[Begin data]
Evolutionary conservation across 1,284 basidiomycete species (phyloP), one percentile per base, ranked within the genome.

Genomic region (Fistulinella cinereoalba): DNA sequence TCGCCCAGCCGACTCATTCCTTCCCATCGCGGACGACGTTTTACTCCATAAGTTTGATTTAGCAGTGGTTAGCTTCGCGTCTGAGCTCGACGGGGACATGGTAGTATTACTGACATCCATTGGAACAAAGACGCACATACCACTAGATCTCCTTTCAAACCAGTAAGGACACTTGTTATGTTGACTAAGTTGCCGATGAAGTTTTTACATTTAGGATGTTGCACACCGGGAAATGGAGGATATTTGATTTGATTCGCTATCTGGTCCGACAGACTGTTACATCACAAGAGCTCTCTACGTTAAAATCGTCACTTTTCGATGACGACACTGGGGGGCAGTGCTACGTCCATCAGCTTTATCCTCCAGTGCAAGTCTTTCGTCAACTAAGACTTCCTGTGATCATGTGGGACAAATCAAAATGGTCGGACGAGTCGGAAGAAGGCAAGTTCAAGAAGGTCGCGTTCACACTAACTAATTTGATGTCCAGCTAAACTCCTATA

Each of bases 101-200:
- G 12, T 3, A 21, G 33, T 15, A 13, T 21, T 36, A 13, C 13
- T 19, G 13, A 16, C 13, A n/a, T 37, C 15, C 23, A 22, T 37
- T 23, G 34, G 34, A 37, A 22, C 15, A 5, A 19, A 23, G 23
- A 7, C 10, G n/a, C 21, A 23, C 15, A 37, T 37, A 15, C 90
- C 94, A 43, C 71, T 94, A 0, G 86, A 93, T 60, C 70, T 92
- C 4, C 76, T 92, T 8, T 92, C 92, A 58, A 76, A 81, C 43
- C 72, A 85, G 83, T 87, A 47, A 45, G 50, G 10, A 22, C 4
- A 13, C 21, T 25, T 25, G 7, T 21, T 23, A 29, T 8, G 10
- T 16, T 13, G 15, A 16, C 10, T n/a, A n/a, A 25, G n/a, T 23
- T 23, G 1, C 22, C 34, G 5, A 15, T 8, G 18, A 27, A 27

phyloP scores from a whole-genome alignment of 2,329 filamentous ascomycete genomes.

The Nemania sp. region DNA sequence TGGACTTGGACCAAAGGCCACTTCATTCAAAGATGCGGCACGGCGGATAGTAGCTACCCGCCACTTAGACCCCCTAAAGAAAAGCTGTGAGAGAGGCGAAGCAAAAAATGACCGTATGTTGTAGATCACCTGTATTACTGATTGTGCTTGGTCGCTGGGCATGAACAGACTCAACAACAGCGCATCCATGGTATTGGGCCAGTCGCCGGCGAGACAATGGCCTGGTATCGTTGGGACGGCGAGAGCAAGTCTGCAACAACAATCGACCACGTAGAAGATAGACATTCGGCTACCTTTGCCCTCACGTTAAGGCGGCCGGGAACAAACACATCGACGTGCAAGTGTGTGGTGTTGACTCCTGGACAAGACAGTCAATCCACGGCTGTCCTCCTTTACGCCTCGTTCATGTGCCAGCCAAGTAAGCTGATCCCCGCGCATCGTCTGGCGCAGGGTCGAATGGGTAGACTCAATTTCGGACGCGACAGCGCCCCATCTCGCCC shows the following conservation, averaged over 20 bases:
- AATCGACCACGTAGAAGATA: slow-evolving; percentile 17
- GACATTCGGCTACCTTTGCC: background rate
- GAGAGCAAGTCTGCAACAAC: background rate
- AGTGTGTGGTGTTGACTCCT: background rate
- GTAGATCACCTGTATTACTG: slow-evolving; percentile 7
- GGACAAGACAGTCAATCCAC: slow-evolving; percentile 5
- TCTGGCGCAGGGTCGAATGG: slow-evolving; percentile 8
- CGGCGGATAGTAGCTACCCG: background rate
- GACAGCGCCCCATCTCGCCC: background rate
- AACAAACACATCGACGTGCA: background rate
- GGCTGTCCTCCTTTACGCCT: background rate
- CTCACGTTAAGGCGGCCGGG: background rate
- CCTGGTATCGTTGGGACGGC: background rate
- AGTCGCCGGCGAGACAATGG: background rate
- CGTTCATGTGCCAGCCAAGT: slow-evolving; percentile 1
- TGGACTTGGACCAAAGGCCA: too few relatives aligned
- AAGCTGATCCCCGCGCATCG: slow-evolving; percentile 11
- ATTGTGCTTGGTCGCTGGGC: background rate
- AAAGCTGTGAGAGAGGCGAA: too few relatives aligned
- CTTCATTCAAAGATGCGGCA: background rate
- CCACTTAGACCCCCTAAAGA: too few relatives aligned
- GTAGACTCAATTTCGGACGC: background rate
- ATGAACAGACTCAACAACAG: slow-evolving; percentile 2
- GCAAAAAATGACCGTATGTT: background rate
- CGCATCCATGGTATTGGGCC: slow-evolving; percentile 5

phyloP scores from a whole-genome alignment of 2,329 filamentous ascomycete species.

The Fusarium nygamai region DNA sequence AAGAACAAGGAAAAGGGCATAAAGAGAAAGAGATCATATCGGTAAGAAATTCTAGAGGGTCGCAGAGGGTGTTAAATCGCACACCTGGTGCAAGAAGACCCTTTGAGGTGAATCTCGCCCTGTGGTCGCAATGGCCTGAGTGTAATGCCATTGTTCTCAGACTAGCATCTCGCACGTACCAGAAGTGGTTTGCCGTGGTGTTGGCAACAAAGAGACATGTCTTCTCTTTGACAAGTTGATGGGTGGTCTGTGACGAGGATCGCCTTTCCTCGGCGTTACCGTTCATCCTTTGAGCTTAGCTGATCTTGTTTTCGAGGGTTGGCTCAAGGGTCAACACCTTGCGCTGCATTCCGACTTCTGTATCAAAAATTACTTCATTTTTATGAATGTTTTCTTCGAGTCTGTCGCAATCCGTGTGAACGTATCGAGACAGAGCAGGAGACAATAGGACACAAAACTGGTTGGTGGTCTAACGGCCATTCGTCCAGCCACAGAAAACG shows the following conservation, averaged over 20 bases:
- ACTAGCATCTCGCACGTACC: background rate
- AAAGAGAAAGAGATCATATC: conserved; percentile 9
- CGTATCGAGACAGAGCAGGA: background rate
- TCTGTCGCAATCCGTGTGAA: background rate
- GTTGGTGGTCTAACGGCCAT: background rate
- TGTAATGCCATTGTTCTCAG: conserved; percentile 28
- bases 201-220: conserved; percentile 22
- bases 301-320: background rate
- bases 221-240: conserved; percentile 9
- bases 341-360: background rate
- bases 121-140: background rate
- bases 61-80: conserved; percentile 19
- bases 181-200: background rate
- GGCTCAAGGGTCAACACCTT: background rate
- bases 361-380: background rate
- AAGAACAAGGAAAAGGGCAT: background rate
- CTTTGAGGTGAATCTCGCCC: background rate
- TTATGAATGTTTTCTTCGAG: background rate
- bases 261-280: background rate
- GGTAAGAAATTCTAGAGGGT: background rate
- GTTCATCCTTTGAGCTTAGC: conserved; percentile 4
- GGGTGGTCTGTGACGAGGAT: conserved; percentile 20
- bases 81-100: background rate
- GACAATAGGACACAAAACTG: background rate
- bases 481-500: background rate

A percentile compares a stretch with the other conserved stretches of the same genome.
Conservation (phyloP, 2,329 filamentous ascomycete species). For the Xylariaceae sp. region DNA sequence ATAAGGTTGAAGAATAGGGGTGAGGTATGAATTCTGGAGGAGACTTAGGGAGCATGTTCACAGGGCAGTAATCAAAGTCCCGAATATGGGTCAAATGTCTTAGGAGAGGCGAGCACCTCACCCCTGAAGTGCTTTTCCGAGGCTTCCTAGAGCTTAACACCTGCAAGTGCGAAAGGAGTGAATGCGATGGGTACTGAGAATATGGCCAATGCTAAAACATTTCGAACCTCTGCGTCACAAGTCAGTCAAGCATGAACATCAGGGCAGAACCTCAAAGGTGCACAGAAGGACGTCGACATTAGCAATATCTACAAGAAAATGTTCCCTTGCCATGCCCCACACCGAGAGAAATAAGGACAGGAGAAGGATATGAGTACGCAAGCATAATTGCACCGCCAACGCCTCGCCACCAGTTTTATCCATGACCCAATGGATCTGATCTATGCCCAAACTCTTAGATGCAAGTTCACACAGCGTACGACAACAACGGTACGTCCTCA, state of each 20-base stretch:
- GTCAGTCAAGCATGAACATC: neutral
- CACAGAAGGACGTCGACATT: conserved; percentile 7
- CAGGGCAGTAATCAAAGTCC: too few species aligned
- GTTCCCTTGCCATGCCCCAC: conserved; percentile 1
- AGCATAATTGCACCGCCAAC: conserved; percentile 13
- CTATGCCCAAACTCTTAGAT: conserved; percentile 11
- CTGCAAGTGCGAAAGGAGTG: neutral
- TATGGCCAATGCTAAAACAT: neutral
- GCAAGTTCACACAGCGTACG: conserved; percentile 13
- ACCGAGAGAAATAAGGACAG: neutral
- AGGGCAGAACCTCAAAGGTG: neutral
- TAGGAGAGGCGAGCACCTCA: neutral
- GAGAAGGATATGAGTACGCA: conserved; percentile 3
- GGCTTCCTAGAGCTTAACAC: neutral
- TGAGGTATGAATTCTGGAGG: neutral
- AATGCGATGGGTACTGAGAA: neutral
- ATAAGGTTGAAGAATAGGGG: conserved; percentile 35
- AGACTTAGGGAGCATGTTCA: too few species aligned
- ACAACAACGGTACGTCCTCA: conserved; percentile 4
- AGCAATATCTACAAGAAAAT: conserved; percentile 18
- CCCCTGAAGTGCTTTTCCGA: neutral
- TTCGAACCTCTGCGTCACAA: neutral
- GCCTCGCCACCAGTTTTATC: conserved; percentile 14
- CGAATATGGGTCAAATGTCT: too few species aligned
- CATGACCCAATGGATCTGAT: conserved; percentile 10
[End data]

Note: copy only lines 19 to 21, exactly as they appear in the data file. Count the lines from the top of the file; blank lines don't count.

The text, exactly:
- AGTGTGTGGTGTTGACTCCT: background rate
- GTAGATCACCTGTATTACTG: slow-evolving; percentile 7
- GGACAAGACAGTCAATCCAC: slow-evolving; percentile 5